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Are rooming-in and breastfeeding safe for neonates born to mothers infected with severe acute respiratory syndrome coronavirus 2 (SARS-CoV-2)?
In this multicenter cohort study, 62 neonates born to 61 mothers with SARS-CoV-2 infection were roomed-in with appropriate precautions; no neonate tested positive for SARS-CoV-2 on nasopharyngeal swab at birth, and 95% of them were breastfed. All neonates were followed up until age 3 weeks; only 1 neonate was diagnosed as having SARS-CoV-2 infection during follow-up.
The findings of this study suggest that mother-to-infant transmission of SARS-CoV-2 during rooming-in practice is rare, provided that adequate droplet and contact precautions are taken.
The management of mother-infant dyads during the ongoing severe acute respiratory syndrome coronavirus 2 (SARS-CoV-2) pandemic constitutes a major issue for neonatologists. In mothers with SARS-CoV-2 infection, current recommendations suggest either to separate the dyad or encourage protected rooming-in under appropriate precautions. No data are available regarding the risk of mother-to-infant transmission of SARS-CoV-2 during rooming-in.
To evaluate the risk of postnatal transmission of SARS-CoV-2 from infected mothers to their neonates following rooming-in and breastfeeding.
Design, Setting, and Participants
A prospective, multicenter study enrolling mother-infant dyads from March 19 to May 2, 2020, followed up for 20 days of life (range, 18-22 days), was performed. The study was conducted at 6 coronavirus disease 2019 maternity centers in Lombardy, Northern Italy. Participants included 62 neonates born to 61 mothers with SARS-CoV-2 infection who were eligible for rooming-in practice based on the clinical condition of the mother and infants whose results of nasopharyngeal swabs were negative at birth.
Mothers with SARS-CoV-2 infection were encouraged to practice rooming-in and breastfeeding under a standardized protocol to minimize the risk of viral transmission.
Main Outcomes and Measures
Clinical characteristics and real-time reverse transcriptase-polymerase chain reaction for SARS-CoV-2 on neonatal nasopharyngeal swabs at 0, 7, and 20 days of life.
Of the 62 neonates enrolled (25 boys), born to 61 mothers (median age, 32 years; interquartile range, 28-36 years), only 1 infant (1.6%; 95% CI, 0%-8.7%) was diagnosed as having SARS-CoV-2 infection at postbirth checks. In that case, rooming-in was interrupted on day 5 of life because of severe worsening of the mother’s clinical condition. The neonate became positive for the virus on day 7 of life and developed transient mild dyspnea. Ninety-five percent of the neonates enrolled were breastfed.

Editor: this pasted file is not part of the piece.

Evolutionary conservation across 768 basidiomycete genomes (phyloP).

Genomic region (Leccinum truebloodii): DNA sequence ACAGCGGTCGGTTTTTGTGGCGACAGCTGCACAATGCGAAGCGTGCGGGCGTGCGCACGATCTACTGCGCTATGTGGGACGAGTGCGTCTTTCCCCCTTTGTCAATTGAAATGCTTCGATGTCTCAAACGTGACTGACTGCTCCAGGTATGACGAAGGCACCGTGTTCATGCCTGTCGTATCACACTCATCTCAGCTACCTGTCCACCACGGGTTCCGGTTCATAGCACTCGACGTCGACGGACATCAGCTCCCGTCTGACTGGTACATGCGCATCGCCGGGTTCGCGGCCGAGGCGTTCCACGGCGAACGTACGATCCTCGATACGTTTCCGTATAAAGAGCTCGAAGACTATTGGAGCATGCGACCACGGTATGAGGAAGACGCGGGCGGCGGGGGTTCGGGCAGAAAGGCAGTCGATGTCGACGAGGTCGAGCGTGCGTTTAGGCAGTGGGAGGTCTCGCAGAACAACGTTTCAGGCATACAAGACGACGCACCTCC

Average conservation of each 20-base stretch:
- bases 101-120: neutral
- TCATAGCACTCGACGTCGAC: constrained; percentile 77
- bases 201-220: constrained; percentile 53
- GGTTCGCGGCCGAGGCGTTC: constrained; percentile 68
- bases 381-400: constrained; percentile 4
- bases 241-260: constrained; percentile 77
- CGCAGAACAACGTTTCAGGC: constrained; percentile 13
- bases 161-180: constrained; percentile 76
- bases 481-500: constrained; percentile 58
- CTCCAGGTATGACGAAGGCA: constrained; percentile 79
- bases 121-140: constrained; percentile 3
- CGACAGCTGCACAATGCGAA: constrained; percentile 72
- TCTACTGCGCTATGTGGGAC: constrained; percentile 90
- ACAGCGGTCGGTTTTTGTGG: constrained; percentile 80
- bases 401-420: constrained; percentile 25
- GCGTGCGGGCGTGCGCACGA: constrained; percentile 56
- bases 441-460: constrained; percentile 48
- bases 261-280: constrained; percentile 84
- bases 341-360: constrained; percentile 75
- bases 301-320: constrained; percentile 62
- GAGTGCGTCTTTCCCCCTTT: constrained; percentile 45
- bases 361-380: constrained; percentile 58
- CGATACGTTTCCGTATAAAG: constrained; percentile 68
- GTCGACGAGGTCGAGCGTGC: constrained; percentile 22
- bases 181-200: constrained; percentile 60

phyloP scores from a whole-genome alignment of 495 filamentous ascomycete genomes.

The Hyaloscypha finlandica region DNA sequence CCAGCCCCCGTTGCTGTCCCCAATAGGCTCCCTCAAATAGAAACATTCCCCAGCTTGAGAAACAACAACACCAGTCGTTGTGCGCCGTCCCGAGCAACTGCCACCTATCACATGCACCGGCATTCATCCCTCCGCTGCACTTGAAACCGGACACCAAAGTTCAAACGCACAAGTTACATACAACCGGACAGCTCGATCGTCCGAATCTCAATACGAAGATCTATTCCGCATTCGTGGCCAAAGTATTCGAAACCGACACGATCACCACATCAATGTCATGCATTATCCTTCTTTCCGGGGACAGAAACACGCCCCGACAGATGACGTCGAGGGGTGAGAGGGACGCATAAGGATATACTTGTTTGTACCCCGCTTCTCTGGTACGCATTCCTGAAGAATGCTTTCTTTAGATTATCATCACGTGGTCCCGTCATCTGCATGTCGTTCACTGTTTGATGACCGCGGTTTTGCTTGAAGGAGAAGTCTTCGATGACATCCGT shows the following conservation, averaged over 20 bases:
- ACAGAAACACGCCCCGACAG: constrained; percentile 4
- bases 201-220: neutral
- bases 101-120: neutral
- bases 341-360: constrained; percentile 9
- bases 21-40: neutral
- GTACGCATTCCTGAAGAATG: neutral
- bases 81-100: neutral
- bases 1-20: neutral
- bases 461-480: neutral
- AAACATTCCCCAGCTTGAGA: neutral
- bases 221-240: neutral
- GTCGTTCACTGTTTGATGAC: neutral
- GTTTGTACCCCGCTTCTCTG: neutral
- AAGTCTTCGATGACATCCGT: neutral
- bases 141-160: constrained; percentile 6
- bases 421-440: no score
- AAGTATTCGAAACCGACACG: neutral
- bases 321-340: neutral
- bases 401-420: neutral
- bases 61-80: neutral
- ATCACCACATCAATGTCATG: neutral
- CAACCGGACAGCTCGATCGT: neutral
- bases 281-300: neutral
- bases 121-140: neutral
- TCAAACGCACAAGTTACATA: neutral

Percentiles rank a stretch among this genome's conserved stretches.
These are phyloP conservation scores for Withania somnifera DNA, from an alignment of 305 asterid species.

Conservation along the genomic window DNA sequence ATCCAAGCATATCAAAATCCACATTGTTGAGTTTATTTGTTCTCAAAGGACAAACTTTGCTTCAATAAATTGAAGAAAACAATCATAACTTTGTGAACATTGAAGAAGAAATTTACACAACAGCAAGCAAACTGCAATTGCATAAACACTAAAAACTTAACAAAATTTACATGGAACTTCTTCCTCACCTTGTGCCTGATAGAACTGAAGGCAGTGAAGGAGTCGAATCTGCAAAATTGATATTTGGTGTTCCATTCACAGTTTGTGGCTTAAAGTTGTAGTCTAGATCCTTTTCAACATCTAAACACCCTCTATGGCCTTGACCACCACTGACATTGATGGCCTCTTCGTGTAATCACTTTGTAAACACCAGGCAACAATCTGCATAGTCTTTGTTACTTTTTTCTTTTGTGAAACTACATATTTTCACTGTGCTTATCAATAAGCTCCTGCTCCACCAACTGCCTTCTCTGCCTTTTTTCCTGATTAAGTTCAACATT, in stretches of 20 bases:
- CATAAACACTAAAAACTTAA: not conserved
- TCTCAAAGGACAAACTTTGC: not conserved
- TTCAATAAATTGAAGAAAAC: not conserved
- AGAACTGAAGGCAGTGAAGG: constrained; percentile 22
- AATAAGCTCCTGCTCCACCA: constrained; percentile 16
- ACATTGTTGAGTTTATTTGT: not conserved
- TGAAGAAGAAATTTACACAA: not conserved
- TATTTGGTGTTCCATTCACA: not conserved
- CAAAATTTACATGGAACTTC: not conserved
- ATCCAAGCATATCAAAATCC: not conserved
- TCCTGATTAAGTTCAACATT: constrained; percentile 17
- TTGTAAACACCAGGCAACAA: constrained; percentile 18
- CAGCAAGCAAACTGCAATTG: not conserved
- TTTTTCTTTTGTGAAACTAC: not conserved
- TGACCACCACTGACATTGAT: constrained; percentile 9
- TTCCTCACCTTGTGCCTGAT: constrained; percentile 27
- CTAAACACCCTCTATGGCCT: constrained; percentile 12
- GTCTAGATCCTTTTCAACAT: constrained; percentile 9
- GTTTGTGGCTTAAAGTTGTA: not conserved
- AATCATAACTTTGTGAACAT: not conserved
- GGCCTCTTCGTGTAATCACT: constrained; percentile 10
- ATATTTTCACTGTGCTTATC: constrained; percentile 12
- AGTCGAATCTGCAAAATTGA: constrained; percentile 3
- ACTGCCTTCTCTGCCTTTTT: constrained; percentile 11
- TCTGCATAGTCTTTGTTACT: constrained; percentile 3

Conclusions and Relevance
The findings of this cohort study provide evidence-based information on the management of mother-infant dyads in case of SARS-CoV-2 maternal infection suggesting that rooming-in and breastfeeding can be practiced in women who are able to care for their infants.
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CME Disclosure Statement: Unless noted, all individuals in control of content reported no relevant financial relationships. If applicable, all relevant financial relationships have been mitigated.
Accepted for Publication: July 15, 2020.
Published Online: December 7, 2020. doi:10.1001/jamapediatrics.2020.5086
Corresponding Author: Lorenza Pugni, MD, Clinica Mangiagalli, via della Commenda 12, 20122 Milan, Italy (firstname.lastname@example.org).
Author Contributions: Dr Pugni had full access to all of the data in the study and takes responsibility for the integrity of the data and the accuracy of the data analysis. Drs Ronchi and Pietrasanta contributed equally as co–first authors.
Concept and design: Ronchi, Pietrasanta, Mosca, Pugni.
Acquisition, analysis, or interpretation of data: All authors.
Drafting of the manuscript: Ronchi, Pietrasanta, Pugni.
Critical revision of the manuscript for important intellectual content: All authors.
Statistical analysis: Spada.
Administrative, technical, or material support: Zavattoni, Schena.
Supervision: Baldanti, Mosca, Pugni.
Conflict of Interest Disclosures: None reported.
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